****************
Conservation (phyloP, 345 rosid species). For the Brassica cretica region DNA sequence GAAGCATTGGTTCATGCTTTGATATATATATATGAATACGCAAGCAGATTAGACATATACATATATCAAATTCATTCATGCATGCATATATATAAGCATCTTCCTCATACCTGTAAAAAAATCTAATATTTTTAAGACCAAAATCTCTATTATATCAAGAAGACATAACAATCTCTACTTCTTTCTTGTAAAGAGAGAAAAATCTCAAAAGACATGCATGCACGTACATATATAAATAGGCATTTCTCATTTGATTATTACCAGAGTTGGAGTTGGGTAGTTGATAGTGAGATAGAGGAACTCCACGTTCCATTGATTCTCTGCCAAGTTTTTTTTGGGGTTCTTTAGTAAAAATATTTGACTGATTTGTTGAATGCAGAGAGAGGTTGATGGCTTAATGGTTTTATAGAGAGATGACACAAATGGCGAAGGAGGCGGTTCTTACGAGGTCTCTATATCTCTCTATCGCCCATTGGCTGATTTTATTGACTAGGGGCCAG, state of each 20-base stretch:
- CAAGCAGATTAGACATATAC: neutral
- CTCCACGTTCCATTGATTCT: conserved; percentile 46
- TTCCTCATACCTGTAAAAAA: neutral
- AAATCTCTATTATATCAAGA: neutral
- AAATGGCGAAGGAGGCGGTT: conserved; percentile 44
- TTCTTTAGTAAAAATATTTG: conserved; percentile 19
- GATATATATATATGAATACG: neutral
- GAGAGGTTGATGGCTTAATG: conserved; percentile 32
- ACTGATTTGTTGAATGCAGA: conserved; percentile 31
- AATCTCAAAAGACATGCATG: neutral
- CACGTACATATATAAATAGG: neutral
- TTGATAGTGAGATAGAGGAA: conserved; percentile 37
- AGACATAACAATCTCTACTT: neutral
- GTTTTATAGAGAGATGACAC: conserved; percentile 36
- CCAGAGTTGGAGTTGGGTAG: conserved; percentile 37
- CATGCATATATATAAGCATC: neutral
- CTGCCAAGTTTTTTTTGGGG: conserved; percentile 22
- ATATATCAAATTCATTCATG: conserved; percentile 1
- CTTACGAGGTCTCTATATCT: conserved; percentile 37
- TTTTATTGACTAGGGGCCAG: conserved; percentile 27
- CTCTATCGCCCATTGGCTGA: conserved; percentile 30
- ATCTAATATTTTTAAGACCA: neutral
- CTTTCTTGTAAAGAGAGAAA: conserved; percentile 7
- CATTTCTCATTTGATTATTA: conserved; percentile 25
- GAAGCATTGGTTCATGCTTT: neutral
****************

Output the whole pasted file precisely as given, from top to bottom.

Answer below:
Conservation (phyloP, 345 rosid species). For the Brassica cretica region DNA sequence GAAGCATTGGTTCATGCTTTGATATATATATATGAATACGCAAGCAGATTAGACATATACATATATCAAATTCATTCATGCATGCATATATATAAGCATCTTCCTCATACCTGTAAAAAAATCTAATATTTTTAAGACCAAAATCTCTATTATATCAAGAAGACATAACAATCTCTACTTCTTTCTTGTAAAGAGAGAAAAATCTCAAAAGACATGCATGCACGTACATATATAAATAGGCATTTCTCATTTGATTATTACCAGAGTTGGAGTTGGGTAGTTGATAGTGAGATAGAGGAACTCCACGTTCCATTGATTCTCTGCCAAGTTTTTTTTGGGGTTCTTTAGTAAAAATATTTGACTGATTTGTTGAATGCAGAGAGAGGTTGATGGCTTAATGGTTTTATAGAGAGATGACACAAATGGCGAAGGAGGCGGTTCTTACGAGGTCTCTATATCTCTCTATCGCCCATTGGCTGATTTTATTGACTAGGGGCCAG, state of each 20-base stretch:
- CAAGCAGATTAGACATATAC: neutral
- CTCCACGTTCCATTGATTCT: conserved; percentile 46
- TTCCTCATACCTGTAAAAAA: neutral
- AAATCTCTATTATATCAAGA: neutral
- AAATGGCGAAGGAGGCGGTT: conserved; percentile 44
- TTCTTTAGTAAAAATATTTG: conserved; percentile 19
- GATATATATATATGAATACG: neutral
- GAGAGGTTGATGGCTTAATG: conserved; percentile 32
- ACTGATTTGTTGAATGCAGA: conserved; percentile 31
- AATCTCAAAAGACATGCATG: neutral
- CACGTACATATATAAATAGG: neutral
- TTGATAGTGAGATAGAGGAA: conserved; percentile 37
- AGACATAACAATCTCTACTT: neutral
- GTTTTATAGAGAGATGACAC: conserved; percentile 36
- CCAGAGTTGGAGTTGGGTAG: conserved; percentile 37
- CATGCATATATATAAGCATC: neutral
- CTGCCAAGTTTTTTTTGGGG: conserved; percentile 22
- ATATATCAAATTCATTCATG: conserved; percentile 1
- CTTACGAGGTCTCTATATCT: conserved; percentile 37
- TTTTATTGACTAGGGGCCAG: conserved; percentile 27
- CTCTATCGCCCATTGGCTGA: conserved; percentile 30
- ATCTAATATTTTTAAGACCA: neutral
- CTTTCTTGTAAAGAGAGAAA: conserved; percentile 7
- CATTTCTCATTTGATTATTA: conserved; percentile 25
- GAAGCATTGGTTCATGCTTT: neutral